* Be extremely quiet. This will be going in my living room where my hifi setup and "home theater" of sorts are, along with my desk+imac and just generally where i sit most of the time. I don't want to be hearing some 80mm fan running at 5000rpm thats just wired up to run full speed 24/7 on some cheap box.

* Not be a kajillion dollars. I realize i'm likely going to have to source the unit and the drives here, but i'm not trying to spend a grand. Under $500 or really as little as possible would be great, but i realize i may be floating close to that number factoring in something quality and room to grow.

If i was rich i would just go buy a 4 bay synology and a bunch of 3tb drives and forget this question ever existed, but thats well... about $1000, and this isn't data i use for work or that makes me money or anything. I also found a good deal locally on a lightly used drobo with 8tb of drives for $400(!), but all of the google suggestions on the search page when i typed in drobo were stuff like "drobo issues" and "drobo failure" which lead to quite a few posts like this which is a shame because those things sound great on paper.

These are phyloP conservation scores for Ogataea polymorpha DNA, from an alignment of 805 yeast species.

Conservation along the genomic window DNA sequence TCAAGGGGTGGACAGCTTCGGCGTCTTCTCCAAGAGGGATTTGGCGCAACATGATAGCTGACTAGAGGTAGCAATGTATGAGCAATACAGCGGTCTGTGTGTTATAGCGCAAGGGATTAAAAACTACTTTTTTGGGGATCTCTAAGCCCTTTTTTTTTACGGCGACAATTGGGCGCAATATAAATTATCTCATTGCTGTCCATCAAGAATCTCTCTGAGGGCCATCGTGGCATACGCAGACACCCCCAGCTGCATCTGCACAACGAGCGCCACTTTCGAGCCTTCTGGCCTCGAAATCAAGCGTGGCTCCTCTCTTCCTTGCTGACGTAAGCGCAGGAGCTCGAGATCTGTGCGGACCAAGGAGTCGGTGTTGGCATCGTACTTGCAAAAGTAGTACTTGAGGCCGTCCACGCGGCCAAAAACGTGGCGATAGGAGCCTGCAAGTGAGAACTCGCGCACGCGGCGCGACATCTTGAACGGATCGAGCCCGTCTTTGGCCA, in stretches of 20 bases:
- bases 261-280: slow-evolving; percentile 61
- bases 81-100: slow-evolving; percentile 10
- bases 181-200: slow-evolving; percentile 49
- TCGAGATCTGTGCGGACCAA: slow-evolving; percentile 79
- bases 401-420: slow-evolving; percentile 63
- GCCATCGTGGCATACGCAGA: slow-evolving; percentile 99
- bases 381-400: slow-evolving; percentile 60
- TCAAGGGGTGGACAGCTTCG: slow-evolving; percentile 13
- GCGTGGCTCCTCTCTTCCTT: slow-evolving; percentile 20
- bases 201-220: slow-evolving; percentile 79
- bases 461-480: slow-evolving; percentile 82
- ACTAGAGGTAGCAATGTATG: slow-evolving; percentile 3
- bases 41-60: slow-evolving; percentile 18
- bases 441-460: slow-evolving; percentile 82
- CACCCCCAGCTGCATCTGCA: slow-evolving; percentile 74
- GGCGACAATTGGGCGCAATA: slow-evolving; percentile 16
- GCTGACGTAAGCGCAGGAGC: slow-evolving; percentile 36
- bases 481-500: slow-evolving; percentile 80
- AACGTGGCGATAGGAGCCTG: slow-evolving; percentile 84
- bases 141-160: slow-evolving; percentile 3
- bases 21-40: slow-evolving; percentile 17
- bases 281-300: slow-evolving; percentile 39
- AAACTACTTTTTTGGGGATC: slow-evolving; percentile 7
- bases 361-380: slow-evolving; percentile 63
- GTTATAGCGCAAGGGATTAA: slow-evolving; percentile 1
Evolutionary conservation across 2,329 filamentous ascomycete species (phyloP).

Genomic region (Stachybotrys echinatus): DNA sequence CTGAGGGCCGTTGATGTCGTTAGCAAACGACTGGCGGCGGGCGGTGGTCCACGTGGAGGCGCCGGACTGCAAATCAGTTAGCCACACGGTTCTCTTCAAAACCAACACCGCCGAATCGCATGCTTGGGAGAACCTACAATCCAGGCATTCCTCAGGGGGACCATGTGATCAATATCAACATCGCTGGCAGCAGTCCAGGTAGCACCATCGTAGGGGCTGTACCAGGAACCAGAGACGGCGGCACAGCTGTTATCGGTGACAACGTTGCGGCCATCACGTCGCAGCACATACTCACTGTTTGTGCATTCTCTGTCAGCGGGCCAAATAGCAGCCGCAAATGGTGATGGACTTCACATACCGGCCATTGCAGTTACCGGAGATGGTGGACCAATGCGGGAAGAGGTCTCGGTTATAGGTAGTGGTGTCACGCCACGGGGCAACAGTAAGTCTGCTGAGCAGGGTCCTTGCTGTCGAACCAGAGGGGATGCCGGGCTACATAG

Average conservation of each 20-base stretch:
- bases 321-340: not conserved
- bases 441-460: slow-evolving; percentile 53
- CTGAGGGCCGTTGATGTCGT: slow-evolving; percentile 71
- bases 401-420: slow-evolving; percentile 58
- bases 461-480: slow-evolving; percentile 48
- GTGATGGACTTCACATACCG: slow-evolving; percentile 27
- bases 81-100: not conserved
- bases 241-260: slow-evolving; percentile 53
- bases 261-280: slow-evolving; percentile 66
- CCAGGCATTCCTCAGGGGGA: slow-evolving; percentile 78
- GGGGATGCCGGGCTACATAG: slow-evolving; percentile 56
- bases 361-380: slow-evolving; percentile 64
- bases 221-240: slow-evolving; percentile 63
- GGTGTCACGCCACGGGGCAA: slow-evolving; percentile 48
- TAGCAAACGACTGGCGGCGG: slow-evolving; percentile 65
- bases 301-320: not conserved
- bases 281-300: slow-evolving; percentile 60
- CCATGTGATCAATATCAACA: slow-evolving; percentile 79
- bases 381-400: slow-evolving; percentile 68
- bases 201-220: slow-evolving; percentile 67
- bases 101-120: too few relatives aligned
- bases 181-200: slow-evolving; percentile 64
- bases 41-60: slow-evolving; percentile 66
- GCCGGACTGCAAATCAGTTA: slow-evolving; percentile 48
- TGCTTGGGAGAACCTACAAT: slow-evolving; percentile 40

So what's my dream solution here? how should i be handling this?

NOTE: this is not a backup solution, and that's not really what i'm asking for at all here. That's an entirely separate question and problem that i can sort out on my own. This simply needs to be a reliable way to store the "originals" of these files that's fairly insulated against hardware failure.
posted by emptythought to Computers & Internet (10 answers total) 6 users marked this as a favorite
With all of the failures you've had, I would be very, very suspicious of a power problem on that outlet, in your home or with your local utility. The first thing to do is buy a UPS for your equipment. This should condition the power to some degree and protect you from brownouts or blackouts.

RAID 5 gives you protection against a single drive failure, same as RAID 1. The only reason I can see to do RAID 5 is if you need the additional capacity. I'd just do a two drive RAID 1. Assuming you don't have a power issue, you've just had a string of bad luck. This kind of equipment is generally pretty reliable.